I noticed a missing topic since the new website.
The original one was posted by Zach Levi-Rodgers in June.
Since the subject was interesting and might help some of you, here is the original post, found using google cache :
Hope everyone is safe and well! After being asked this several times by various other 1st ACs this past week I decided to make a post on motor slippage and how to prevent it. I will be making a video about this as well which I will post here.
First of all, check out Fabio’s post ‘Motor trick’ which is a fantastic way to prevent your motor Slipping by mounting a 19mm rod and 15mm rod on the camera, mounting the motor to the 15mm rod and having the 19mm rod sitting underneath the motor.
However, we aren’t always able to mount a 19mm rod on the camera because it’s heavy when coupled with a 19mm bridge plate and the operator will bite your head off. So here’s a few solutions I use to prevent motor slippage In different situations.
1 - The Rubber Band. Not the most elegant of solutions but it works if you have 2 x 15mm rods mounted on the camera. You place the rubberband round the motor and under the lens around the opposite 15mm rod which can prevent the motor bouncing off the lens. An upgrade to this is using caravan ties or thinktank whips. Caravan ties are elasticated with black balls you tie onto and much more hard wearing and less visible than a rubberband.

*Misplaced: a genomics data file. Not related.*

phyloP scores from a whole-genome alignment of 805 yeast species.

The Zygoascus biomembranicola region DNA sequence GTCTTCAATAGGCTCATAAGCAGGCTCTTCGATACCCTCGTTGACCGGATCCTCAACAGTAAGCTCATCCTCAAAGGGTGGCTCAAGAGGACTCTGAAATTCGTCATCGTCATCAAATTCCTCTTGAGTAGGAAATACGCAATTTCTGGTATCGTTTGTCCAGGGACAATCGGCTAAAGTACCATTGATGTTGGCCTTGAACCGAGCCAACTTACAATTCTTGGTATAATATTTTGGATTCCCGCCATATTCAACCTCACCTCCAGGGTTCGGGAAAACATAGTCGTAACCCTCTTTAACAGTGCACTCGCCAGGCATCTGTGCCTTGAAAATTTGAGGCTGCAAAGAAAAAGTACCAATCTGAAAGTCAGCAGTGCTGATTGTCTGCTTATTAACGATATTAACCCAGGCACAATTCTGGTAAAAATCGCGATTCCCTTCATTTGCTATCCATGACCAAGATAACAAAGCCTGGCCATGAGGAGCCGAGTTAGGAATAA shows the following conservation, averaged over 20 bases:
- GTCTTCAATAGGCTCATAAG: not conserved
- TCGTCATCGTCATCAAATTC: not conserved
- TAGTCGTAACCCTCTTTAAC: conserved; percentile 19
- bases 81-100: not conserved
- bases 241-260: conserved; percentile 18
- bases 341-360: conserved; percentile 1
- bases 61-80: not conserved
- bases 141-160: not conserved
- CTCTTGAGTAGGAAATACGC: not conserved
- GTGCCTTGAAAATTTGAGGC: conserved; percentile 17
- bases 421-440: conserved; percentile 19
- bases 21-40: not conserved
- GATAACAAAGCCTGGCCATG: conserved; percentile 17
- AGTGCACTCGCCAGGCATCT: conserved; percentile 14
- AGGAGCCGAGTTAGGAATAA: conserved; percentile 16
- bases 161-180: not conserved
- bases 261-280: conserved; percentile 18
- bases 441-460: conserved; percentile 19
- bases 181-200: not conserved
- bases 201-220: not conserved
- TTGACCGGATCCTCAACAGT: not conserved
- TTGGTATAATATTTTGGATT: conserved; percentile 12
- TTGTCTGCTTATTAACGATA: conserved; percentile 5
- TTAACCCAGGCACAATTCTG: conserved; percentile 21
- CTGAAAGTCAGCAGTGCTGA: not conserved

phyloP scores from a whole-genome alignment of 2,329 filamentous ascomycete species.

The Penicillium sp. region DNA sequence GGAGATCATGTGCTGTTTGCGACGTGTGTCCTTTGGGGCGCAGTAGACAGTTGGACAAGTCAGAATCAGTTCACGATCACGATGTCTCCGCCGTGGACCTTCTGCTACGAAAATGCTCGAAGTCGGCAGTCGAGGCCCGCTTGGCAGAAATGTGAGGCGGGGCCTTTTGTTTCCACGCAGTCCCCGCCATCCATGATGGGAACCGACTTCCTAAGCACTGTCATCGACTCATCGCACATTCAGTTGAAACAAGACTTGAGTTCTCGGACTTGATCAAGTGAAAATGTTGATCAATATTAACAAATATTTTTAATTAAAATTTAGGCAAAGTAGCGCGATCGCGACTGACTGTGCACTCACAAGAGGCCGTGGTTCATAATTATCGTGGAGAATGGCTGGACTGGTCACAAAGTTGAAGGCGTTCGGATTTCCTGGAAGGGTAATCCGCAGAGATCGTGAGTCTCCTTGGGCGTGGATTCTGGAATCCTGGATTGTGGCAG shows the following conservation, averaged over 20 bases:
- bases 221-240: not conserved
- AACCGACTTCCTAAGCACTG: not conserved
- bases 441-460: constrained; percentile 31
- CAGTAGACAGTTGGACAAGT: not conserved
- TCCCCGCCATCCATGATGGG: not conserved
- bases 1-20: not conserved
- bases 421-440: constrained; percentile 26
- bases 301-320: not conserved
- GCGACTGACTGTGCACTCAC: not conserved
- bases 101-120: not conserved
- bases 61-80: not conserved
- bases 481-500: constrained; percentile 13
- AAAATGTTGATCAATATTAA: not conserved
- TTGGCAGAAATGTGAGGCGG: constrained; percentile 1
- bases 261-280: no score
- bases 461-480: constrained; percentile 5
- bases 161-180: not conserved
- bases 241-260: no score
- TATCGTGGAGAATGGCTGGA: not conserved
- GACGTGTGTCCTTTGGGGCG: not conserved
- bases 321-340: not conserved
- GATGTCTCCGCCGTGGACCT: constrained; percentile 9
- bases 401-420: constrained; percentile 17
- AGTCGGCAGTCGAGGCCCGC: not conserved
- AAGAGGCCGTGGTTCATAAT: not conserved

2 - Use Gravity - By top mounting a 15mm rod or using the ratworks cube bar you can mount your motor above the lens and gravity helps keep the motor firmly attached to the lens instead of jumping off and falling backwards.
3 - Use Metal Rods - Carbon Fibre rods maybe nice and light but after they’re used a few times they become ‘slippery’ and if tightened down too hard they can also crack, not good! Aluminium and Steel rods also get a glazed surface after time but it takes longer. Bright tangerine make Titanium rods which are the fantastic, super lightweight and very very strong and resistant to scratching.
4 - Finally, and arguably the first thing you should check is your motor torque. Sometimes you need the Torque in order to do a fast rack focus or because of a very stiff lens but if your lens has a smooth focus ring, consider reducing your motor torque. This will be particularly noticeable when you calibrate your lens, if you have a weaker torque setting the motor won’t bang off the ends stops so hard and slip. Just be aware that if you lower your torque too much the motor may lag when doing a fast rack.
Let me know if anyone has any other suggestions, My default plan is mounting the motor above the lens. "
Sadly, I could not retreive the comments. Someone shared a link to this page : https://thefocuswheel.wordpress.com/2017/06/30/2-motor-position/
Your are now welcome to repost your previous comment or add new reaction on the subject.